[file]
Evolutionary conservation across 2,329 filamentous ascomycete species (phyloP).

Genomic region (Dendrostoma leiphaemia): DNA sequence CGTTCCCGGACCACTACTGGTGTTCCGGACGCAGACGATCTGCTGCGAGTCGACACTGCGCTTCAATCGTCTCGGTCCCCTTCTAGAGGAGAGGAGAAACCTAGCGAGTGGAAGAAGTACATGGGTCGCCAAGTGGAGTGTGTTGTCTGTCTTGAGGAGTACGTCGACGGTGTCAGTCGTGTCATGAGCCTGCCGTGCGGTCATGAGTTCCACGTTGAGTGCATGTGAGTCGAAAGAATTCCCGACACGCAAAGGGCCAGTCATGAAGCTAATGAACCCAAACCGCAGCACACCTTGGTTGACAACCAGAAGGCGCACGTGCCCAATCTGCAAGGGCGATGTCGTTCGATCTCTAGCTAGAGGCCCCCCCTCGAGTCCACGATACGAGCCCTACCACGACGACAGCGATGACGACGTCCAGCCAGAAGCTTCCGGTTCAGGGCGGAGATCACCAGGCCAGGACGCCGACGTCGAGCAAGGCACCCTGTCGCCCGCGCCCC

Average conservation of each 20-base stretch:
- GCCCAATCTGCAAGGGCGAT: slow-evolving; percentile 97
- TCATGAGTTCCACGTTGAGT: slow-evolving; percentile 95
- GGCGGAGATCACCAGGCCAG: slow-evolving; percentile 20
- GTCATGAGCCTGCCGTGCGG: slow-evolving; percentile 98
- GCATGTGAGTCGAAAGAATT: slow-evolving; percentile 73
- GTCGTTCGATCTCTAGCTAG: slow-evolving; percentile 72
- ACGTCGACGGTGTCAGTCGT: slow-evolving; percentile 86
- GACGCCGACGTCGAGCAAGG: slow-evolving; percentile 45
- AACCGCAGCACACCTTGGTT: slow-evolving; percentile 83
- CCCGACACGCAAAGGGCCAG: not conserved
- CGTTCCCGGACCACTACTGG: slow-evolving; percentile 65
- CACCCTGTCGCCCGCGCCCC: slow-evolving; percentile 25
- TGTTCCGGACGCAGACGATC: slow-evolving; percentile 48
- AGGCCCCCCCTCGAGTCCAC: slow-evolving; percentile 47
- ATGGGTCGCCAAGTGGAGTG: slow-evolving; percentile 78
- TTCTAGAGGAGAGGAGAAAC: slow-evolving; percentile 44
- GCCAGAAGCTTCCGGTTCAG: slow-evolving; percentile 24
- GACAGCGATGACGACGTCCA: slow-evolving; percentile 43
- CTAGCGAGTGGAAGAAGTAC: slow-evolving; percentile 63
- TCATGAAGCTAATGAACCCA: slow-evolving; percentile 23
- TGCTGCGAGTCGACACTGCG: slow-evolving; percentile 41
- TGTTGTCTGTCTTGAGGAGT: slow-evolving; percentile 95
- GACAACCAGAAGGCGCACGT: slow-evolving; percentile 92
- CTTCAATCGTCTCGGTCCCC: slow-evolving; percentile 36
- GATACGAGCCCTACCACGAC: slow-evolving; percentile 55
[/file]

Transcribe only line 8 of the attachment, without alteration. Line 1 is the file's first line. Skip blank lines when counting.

- GCATGTGAGTCGAAAGAATT: slow-evolving; percentile 73